Community Food group teaching healthy cooking

Chloe Scott and daughter Elspeth try some pitta bread pizzas and sweet potato. Picture: Toby Williams
Chloe Scott and daughter Elspeth try some pitta bread pizzas and sweet potato. Picture: Toby Williams
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FOR Fadzai Hamburgh, decisions at mealtimes usually meant choosing which Leith Walk takeaway she would patronise that night. Lynsey Elbekhti would walk to the freezer, pull out something from Iceland and throw it in the microwave.

But the mums gathered at Leith Academy for their monthly class in cookery and nutrition insist they will never look at food in the same way again thanks to an innovative scheme run by a city charity.

Most admit that while they were aware their family’s diet could have been better, it was the offer of £480 worth of vouchers during the course of a year that got them interested in the Little Leithers project, an ­initiative developed by Edinburgh Community Food.

But after spending their monthly £40 allowance at specially-selected businesses in the area for a year and being given the confidence to experiment in the kitchen, they insist that the scheme has given them skills and knowledge that will stay with them when the food tokens are a distant memory.

Little Leithers, which is open to mums of children aged five and under in the Leith area who are eligible for the Scottish Government’s Healthy Start scheme, aims to boost the wellbeing of families by educating them about the relationship between food and health, which is commonly misunderstood, particularly among those in deprived areas.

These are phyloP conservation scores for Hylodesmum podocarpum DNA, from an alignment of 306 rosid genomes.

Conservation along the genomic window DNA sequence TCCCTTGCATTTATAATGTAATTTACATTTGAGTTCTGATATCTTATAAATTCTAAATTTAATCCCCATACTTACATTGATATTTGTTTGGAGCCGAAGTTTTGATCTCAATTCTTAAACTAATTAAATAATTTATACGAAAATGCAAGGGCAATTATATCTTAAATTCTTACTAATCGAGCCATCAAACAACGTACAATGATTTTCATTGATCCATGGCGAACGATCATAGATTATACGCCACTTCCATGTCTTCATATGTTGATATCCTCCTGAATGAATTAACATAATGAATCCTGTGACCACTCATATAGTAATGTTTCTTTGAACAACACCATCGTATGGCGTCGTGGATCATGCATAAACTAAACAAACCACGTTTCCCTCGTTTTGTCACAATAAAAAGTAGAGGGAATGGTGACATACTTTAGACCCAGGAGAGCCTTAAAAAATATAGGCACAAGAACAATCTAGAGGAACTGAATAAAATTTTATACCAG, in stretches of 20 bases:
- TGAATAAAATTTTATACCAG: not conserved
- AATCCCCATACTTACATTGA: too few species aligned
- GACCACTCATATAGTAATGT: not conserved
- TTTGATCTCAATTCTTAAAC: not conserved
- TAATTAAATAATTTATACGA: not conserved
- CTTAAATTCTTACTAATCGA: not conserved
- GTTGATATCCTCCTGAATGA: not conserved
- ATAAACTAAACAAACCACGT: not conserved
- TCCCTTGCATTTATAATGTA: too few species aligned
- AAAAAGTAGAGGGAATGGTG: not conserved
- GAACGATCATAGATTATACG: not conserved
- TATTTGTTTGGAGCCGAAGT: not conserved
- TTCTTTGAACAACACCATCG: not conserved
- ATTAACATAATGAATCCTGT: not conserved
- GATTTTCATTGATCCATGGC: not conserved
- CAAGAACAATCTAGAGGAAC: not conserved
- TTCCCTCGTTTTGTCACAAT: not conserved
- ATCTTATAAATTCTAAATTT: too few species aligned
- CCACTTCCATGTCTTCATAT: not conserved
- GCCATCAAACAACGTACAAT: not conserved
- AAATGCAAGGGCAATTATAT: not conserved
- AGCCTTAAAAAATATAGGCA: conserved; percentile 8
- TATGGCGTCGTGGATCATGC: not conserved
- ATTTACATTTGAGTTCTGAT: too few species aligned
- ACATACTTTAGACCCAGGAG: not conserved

It has helped 140 families since it began in 2006, while the vouchers, which can only be spent at Welch’s Fishmonger, J. Andersons Butchers, Rajah’s Supermarket or on fruit and veg at Edinburgh Community Food, were introduced in 2011.

And while statistics show that waistlines across the region are expanding, the testimony of the latest cohort to complete the course this week is evidence that similar schemes may prove an effective antidote to the multi-billion pound fast food, soft drink and snack industries and their bottomless marketing budgets.

Lynsey, 37, says the knowledge and skills she has gained from the ­workshops would have a lasting ­impact on her life.

Topics covered with the class, led by an Edinburgh Community Food development worker, include food labelling, menu planning, cooking on a budget and even a session on creating healthy versions of the dreaded junk food that they so often turned to as their main diet.